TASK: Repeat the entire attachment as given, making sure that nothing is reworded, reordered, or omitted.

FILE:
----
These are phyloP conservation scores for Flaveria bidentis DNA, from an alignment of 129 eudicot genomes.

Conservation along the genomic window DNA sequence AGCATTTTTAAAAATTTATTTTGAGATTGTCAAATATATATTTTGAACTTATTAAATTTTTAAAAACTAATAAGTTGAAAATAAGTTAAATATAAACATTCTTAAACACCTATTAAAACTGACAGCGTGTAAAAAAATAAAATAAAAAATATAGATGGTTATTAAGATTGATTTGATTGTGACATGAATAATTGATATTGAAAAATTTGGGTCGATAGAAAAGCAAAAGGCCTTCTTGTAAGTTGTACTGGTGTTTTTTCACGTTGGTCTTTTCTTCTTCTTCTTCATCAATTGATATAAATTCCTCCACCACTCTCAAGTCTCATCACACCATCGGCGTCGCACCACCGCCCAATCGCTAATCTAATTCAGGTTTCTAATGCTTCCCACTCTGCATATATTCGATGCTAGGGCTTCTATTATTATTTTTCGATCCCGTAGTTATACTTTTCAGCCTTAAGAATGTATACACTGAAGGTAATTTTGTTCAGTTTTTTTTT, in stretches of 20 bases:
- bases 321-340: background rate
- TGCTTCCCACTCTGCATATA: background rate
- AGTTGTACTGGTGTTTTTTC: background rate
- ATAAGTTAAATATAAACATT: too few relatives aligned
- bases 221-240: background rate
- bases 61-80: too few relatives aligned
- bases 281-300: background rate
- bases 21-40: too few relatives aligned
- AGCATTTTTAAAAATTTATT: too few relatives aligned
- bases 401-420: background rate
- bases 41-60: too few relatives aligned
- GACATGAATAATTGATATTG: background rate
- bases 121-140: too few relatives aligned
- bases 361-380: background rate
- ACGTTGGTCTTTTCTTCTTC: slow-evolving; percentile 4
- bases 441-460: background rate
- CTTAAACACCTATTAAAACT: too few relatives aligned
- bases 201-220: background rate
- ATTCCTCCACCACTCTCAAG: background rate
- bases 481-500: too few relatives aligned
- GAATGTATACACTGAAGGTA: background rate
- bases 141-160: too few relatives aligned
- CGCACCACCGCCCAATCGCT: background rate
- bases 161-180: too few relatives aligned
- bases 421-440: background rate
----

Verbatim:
These are phyloP conservation scores for Flaveria bidentis DNA, from an alignment of 129 eudicot genomes.

Conservation along the genomic window DNA sequence AGCATTTTTAAAAATTTATTTTGAGATTGTCAAATATATATTTTGAACTTATTAAATTTTTAAAAACTAATAAGTTGAAAATAAGTTAAATATAAACATTCTTAAACACCTATTAAAACTGACAGCGTGTAAAAAAATAAAATAAAAAATATAGATGGTTATTAAGATTGATTTGATTGTGACATGAATAATTGATATTGAAAAATTTGGGTCGATAGAAAAGCAAAAGGCCTTCTTGTAAGTTGTACTGGTGTTTTTTCACGTTGGTCTTTTCTTCTTCTTCTTCATCAATTGATATAAATTCCTCCACCACTCTCAAGTCTCATCACACCATCGGCGTCGCACCACCGCCCAATCGCTAATCTAATTCAGGTTTCTAATGCTTCCCACTCTGCATATATTCGATGCTAGGGCTTCTATTATTATTTTTCGATCCCGTAGTTATACTTTTCAGCCTTAAGAATGTATACACTGAAGGTAATTTTGTTCAGTTTTTTTTT, in stretches of 20 bases:
- bases 321-340: background rate
- TGCTTCCCACTCTGCATATA: background rate
- AGTTGTACTGGTGTTTTTTC: background rate
- ATAAGTTAAATATAAACATT: too few relatives aligned
- bases 221-240: background rate
- bases 61-80: too few relatives aligned
- bases 281-300: background rate
- bases 21-40: too few relatives aligned
- AGCATTTTTAAAAATTTATT: too few relatives aligned
- bases 401-420: background rate
- bases 41-60: too few relatives aligned
- GACATGAATAATTGATATTG: background rate
- bases 121-140: too few relatives aligned
- bases 361-380: background rate
- ACGTTGGTCTTTTCTTCTTC: slow-evolving; percentile 4
- bases 441-460: background rate
- CTTAAACACCTATTAAAACT: too few relatives aligned
- bases 201-220: background rate
- ATTCCTCCACCACTCTCAAG: background rate
- bases 481-500: too few relatives aligned
- GAATGTATACACTGAAGGTA: background rate
- bases 141-160: too few relatives aligned
- CGCACCACCGCCCAATCGCT: background rate
- bases 161-180: too few relatives aligned
- bases 421-440: background rate